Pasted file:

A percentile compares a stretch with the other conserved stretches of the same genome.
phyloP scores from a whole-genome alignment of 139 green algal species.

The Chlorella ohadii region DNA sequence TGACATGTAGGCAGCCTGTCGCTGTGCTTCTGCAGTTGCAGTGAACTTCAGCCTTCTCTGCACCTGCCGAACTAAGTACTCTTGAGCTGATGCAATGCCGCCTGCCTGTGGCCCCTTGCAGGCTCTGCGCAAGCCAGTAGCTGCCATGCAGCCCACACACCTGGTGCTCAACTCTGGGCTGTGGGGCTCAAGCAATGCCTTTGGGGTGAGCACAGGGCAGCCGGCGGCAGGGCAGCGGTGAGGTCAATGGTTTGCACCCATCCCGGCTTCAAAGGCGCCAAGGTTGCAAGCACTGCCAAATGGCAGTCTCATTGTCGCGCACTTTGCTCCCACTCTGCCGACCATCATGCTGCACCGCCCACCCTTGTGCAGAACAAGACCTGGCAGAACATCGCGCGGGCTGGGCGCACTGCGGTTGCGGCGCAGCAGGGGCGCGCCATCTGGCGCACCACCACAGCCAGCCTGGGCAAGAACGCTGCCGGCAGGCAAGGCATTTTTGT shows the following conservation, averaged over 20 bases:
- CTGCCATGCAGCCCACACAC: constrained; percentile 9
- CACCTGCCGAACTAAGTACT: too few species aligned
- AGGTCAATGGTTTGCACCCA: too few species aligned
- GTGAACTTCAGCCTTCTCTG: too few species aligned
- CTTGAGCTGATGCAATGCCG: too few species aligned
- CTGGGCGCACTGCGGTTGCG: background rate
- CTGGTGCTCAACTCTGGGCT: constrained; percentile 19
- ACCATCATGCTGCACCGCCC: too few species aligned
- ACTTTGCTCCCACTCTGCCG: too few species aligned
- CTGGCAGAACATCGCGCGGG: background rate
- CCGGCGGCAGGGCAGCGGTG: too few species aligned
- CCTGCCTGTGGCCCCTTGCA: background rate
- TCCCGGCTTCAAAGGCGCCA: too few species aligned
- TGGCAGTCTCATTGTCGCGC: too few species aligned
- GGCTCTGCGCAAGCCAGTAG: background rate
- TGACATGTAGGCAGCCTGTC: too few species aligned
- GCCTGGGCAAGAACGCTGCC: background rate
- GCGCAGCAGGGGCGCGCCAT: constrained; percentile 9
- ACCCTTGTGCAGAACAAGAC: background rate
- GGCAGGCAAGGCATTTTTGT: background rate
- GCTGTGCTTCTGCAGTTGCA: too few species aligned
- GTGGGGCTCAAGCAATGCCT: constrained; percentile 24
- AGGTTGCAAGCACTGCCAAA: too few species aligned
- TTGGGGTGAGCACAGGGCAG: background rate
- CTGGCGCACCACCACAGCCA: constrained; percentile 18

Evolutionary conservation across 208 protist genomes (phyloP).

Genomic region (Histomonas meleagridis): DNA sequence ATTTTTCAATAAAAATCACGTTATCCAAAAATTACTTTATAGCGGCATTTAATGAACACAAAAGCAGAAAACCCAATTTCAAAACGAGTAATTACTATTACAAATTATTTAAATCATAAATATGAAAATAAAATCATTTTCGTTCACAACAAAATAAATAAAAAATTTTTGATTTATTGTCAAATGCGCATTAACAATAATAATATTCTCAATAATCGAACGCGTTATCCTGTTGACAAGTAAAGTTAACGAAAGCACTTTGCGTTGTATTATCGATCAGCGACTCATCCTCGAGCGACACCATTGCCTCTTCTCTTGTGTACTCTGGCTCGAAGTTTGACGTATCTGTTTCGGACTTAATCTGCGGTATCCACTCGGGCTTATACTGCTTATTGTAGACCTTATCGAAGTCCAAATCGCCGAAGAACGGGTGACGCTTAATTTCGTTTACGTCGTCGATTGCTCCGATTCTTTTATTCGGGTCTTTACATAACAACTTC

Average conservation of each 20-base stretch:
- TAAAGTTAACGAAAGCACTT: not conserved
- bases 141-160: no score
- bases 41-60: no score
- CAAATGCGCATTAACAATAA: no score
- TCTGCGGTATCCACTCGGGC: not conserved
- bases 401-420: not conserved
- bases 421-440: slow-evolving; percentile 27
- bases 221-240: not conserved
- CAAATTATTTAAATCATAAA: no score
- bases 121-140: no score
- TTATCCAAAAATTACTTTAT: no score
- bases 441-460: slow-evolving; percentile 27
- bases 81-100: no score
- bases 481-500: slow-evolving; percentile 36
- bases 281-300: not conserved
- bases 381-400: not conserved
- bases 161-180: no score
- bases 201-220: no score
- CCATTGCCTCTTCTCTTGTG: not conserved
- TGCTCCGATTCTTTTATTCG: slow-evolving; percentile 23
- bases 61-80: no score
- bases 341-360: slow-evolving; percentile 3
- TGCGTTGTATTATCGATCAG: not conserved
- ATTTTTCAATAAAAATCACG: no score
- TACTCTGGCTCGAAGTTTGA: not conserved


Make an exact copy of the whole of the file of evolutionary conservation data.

A percentile compares a stretch with the other conserved stretches of the same genome.
phyloP scores from a whole-genome alignment of 139 green algal species.

The Chlorella ohadii region DNA sequence TGACATGTAGGCAGCCTGTCGCTGTGCTTCTGCAGTTGCAGTGAACTTCAGCCTTCTCTGCACCTGCCGAACTAAGTACTCTTGAGCTGATGCAATGCCGCCTGCCTGTGGCCCCTTGCAGGCTCTGCGCAAGCCAGTAGCTGCCATGCAGCCCACACACCTGGTGCTCAACTCTGGGCTGTGGGGCTCAAGCAATGCCTTTGGGGTGAGCACAGGGCAGCCGGCGGCAGGGCAGCGGTGAGGTCAATGGTTTGCACCCATCCCGGCTTCAAAGGCGCCAAGGTTGCAAGCACTGCCAAATGGCAGTCTCATTGTCGCGCACTTTGCTCCCACTCTGCCGACCATCATGCTGCACCGCCCACCCTTGTGCAGAACAAGACCTGGCAGAACATCGCGCGGGCTGGGCGCACTGCGGTTGCGGCGCAGCAGGGGCGCGCCATCTGGCGCACCACCACAGCCAGCCTGGGCAAGAACGCTGCCGGCAGGCAAGGCATTTTTGT shows the following conservation, averaged over 20 bases:
- CTGCCATGCAGCCCACACAC: constrained; percentile 9
- CACCTGCCGAACTAAGTACT: too few species aligned
- AGGTCAATGGTTTGCACCCA: too few species aligned
- GTGAACTTCAGCCTTCTCTG: too few species aligned
- CTTGAGCTGATGCAATGCCG: too few species aligned
- CTGGGCGCACTGCGGTTGCG: background rate
- CTGGTGCTCAACTCTGGGCT: constrained; percentile 19
- ACCATCATGCTGCACCGCCC: too few species aligned
- ACTTTGCTCCCACTCTGCCG: too few species aligned
- CTGGCAGAACATCGCGCGGG: background rate
- CCGGCGGCAGGGCAGCGGTG: too few species aligned
- CCTGCCTGTGGCCCCTTGCA: background rate
- TCCCGGCTTCAAAGGCGCCA: too few species aligned
- TGGCAGTCTCATTGTCGCGC: too few species aligned
- GGCTCTGCGCAAGCCAGTAG: background rate
- TGACATGTAGGCAGCCTGTC: too few species aligned
- GCCTGGGCAAGAACGCTGCC: background rate
- GCGCAGCAGGGGCGCGCCAT: constrained; percentile 9
- ACCCTTGTGCAGAACAAGAC: background rate
- GGCAGGCAAGGCATTTTTGT: background rate
- GCTGTGCTTCTGCAGTTGCA: too few species aligned
- GTGGGGCTCAAGCAATGCCT: constrained; percentile 24
- AGGTTGCAAGCACTGCCAAA: too few species aligned
- TTGGGGTGAGCACAGGGCAG: background rate
- CTGGCGCACCACCACAGCCA: constrained; percentile 18

Evolutionary conservation across 208 protist genomes (phyloP).

Genomic region (Histomonas meleagridis): DNA sequence ATTTTTCAATAAAAATCACGTTATCCAAAAATTACTTTATAGCGGCATTTAATGAACACAAAAGCAGAAAACCCAATTTCAAAACGAGTAATTACTATTACAAATTATTTAAATCATAAATATGAAAATAAAATCATTTTCGTTCACAACAAAATAAATAAAAAATTTTTGATTTATTGTCAAATGCGCATTAACAATAATAATATTCTCAATAATCGAACGCGTTATCCTGTTGACAAGTAAAGTTAACGAAAGCACTTTGCGTTGTATTATCGATCAGCGACTCATCCTCGAGCGACACCATTGCCTCTTCTCTTGTGTACTCTGGCTCGAAGTTTGACGTATCTGTTTCGGACTTAATCTGCGGTATCCACTCGGGCTTATACTGCTTATTGTAGACCTTATCGAAGTCCAAATCGCCGAAGAACGGGTGACGCTTAATTTCGTTTACGTCGTCGATTGCTCCGATTCTTTTATTCGGGTCTTTACATAACAACTTC

Average conservation of each 20-base stretch:
- TAAAGTTAACGAAAGCACTT: not conserved
- bases 141-160: no score
- bases 41-60: no score
- CAAATGCGCATTAACAATAA: no score
- TCTGCGGTATCCACTCGGGC: not conserved
- bases 401-420: not conserved
- bases 421-440: slow-evolving; percentile 27
- bases 221-240: not conserved
- CAAATTATTTAAATCATAAA: no score
- bases 121-140: no score
- TTATCCAAAAATTACTTTAT: no score
- bases 441-460: slow-evolving; percentile 27
- bases 81-100: no score
- bases 481-500: slow-evolving; percentile 36
- bases 281-300: not conserved
- bases 381-400: not conserved
- bases 161-180: no score
- bases 201-220: no score
- CCATTGCCTCTTCTCTTGTG: not conserved
- TGCTCCGATTCTTTTATTCG: slow-evolving; percentile 23
- bases 61-80: no score
- bases 341-360: slow-evolving; percentile 3
- TGCGTTGTATTATCGATCAG: not conserved
- ATTTTTCAATAAAAATCACG: no score
- TACTCTGGCTCGAAGTTTGA: not conserved